Six members of Augusta University’s faculty were recognized at the 2019 Augusta University Research Institute Awards on Friday, Oct. 18.
Dr. Teal Benevides, associate professor in the Department of Occupational Health at the College of Allied Health, and Dr. Sangeetha Sukumari Ramesh, in the Department of Pharmacology and Toxicology at the Medical College of Georgia, both received the Emerging Scientist award.
“I was incredibly humbled to receive this award because there are so many incredible, highly qualified researchers at Augusta University,” Benevides said. “I am proud to have received it, but also think it’s important to recognize that research is a ‘team sport,’ and my receipt of this award is a reflection on the many people who have been involved in the process.”
The Emerging Scientist award honors AU faculty members in the early stages of their research careers who are beginning to make outstanding contributions to research. Benevides is recognized as a scholar in the field of occupational therapy and within the area of autism research.
“I am passionate about ensuring that individuals on the autism spectrum and those with other developmental conditions have access to necessary and desired services, and have opportunities to participate in meaningful life activities,” Benevides said.
“Many people think that those on the autism spectrum are children — but children grow up. So many individuals in our society are excluded or stigmatized for being on the autism spectrum, and my goals in research are to understand this community’s needs, identify opportunities to improve lives, and foster successful life outcomes for people, all throughout their lifespan,” she added.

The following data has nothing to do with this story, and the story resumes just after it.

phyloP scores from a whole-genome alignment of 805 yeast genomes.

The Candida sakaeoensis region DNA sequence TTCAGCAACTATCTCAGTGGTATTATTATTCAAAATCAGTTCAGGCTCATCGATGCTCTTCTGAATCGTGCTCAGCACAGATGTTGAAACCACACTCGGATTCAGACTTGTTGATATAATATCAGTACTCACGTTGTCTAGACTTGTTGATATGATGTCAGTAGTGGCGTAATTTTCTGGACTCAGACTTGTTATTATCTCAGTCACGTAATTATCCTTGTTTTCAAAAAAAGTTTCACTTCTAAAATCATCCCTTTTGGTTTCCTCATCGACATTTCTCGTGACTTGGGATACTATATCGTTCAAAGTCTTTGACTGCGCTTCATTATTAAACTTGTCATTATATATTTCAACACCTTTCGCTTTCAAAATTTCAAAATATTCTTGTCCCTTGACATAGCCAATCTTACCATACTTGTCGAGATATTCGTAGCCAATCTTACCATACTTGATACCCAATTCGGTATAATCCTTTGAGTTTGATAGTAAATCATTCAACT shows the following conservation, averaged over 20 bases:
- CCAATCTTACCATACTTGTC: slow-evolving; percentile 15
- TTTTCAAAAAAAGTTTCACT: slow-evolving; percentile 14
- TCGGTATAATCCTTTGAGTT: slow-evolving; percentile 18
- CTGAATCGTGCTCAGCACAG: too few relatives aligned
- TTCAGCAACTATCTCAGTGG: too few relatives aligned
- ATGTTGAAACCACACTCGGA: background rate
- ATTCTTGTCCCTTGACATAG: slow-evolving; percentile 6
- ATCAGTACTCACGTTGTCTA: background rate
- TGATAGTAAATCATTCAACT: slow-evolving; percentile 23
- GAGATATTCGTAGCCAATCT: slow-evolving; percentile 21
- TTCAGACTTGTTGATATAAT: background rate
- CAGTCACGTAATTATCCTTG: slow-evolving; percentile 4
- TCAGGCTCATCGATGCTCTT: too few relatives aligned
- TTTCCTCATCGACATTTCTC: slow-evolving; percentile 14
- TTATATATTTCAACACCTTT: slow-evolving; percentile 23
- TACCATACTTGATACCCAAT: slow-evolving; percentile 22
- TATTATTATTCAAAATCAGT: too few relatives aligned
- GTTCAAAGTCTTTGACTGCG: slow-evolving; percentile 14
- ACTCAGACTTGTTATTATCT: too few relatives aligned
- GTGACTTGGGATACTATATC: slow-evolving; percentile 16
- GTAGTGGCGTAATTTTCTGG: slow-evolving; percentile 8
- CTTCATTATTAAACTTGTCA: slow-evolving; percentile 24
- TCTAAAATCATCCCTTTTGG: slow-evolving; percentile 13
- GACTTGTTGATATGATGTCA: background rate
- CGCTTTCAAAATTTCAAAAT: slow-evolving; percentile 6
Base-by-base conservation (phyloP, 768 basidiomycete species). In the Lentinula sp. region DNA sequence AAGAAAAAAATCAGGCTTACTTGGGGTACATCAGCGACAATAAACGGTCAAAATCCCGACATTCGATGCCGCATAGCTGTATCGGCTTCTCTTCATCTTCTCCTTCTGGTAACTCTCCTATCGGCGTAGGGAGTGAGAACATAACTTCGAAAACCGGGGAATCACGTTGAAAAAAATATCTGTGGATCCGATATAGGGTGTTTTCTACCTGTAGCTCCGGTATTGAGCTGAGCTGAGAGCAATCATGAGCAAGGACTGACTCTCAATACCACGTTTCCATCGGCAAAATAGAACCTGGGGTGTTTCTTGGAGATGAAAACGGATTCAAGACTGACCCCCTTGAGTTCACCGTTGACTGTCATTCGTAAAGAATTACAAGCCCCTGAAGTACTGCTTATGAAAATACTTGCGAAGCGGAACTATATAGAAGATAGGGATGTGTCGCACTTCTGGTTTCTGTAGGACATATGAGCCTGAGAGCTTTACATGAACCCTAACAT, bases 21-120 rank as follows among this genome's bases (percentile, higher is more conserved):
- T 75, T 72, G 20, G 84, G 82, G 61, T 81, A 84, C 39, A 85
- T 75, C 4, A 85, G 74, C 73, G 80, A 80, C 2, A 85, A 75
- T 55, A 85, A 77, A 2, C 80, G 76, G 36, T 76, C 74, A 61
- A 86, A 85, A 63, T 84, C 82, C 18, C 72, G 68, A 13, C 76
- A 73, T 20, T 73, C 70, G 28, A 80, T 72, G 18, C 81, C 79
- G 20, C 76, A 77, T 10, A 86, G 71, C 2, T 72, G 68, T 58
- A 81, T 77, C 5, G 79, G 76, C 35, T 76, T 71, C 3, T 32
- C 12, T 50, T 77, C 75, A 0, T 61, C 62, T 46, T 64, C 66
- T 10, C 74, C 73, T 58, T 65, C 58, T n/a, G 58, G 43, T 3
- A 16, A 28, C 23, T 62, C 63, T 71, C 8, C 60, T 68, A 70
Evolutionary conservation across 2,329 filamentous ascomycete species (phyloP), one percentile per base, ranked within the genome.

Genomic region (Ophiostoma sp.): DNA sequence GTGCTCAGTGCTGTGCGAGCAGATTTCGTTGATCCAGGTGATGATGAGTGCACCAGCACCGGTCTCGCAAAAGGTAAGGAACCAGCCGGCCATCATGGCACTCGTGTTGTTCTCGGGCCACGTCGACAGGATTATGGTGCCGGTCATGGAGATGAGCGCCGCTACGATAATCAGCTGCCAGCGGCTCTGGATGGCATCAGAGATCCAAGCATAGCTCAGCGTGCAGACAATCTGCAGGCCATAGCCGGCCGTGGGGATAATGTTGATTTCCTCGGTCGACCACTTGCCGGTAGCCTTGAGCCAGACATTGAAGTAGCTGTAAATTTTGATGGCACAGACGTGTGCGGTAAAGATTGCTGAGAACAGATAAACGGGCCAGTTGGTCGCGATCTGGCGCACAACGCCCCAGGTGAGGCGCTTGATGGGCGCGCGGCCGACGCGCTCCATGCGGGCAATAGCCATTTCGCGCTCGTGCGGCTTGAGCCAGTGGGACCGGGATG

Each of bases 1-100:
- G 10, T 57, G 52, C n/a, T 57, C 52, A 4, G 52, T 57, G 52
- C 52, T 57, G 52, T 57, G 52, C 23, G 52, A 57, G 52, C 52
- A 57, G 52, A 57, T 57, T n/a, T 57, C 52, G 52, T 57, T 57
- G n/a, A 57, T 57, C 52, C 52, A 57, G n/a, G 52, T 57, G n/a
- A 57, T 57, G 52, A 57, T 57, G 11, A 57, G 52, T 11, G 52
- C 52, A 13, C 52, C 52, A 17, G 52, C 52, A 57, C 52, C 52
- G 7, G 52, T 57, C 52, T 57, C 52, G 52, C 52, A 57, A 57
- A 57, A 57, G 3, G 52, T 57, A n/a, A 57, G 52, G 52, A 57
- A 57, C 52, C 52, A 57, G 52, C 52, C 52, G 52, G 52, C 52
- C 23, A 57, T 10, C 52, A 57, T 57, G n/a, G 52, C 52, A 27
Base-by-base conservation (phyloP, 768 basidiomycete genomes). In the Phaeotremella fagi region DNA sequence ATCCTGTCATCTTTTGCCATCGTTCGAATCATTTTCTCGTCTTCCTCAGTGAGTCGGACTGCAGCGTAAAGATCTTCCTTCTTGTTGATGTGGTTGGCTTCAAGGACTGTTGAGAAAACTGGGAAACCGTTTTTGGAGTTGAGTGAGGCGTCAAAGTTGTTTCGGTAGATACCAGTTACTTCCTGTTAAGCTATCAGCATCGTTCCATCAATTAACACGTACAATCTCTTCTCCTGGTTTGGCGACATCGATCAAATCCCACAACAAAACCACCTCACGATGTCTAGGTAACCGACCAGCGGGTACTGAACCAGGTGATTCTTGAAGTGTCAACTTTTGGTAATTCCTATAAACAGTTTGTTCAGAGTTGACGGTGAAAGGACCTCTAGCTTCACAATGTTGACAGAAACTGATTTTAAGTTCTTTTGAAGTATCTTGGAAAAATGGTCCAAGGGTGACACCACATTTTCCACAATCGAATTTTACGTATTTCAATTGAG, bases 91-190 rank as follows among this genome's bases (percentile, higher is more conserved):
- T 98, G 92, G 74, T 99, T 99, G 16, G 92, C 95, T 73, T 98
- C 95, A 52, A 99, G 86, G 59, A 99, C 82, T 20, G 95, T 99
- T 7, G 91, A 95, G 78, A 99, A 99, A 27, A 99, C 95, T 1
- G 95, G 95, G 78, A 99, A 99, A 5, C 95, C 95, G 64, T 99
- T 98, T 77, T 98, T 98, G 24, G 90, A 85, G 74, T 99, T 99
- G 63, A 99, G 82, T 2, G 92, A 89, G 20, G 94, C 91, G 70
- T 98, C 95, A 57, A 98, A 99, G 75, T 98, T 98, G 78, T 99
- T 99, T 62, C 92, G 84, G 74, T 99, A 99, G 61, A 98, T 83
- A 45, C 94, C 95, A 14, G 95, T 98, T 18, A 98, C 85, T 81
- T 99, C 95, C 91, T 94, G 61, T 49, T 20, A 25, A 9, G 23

Sukumari Ramesh is respected for her research characterizing secondary brain injury after intracerebral hemorrhage.
Also, Dr. Wendy Bollag, professor in the Department of Physiology at MCG, and Dr. Mark Hamrick, professor in the Department of Cellular Biology and Anatomy, both took home the Distinguished Researcher award.
This award recognizes a faculty member who has made significant sustained contributions to research, providing insights into mechanisms of disease prevention, detection or therapy.
Bollag is widely respected by her scientific peers for her work focused upon the mechanisms of hormones, growth factors, cytokines and other molecules’ signal cells.
“I was very flattered to receive the AURI Distinguished Researcher award, particularly since I was nominated by both a new colleague as well as a longtime collaborator and colleague whom I have known for more than 30 years,” Bollag said. “To be selected from among such stellar researchers and to share the award with Dr. Mark Hamrick, whom I respect tremendously as a researcher and colleague, represents a truly great honor from my AU colleagues.”
Hamrick is a musculoskeletal biologist whose research is focused on age-induced impairment of nutrient signaling related to bone loss.
“My initial interest was studying skeletal form and function in fossils to better understand the biology of extinct species,” he said. “Over time this led my research to focus more on the cellular and molecular mechanisms that influence the skeleton, which has now been directed toward understanding skeletal aging. As I move closer to becoming a fossil myself, studying bones is more relevant than ever!
“To me, the award acknowledges the many contributions of our collaborators, who have shared with us new approaches and techniques that helped to move our research forward,” he added.
Dr. R. William Caldwell, professor and chair emeritus of the department of Pharmacology and Toxicology at MCG, and Dr. Ruth Caldwell, professor of the department of Cellular Biology and Anatomy and the Vascular Biology Center, were honored with the Lifetime Achievement award for their sustained research productivity, teaching ability and commitment to service at the institutional, national and international level in the fields of pharmacology, vascular biology and medicine.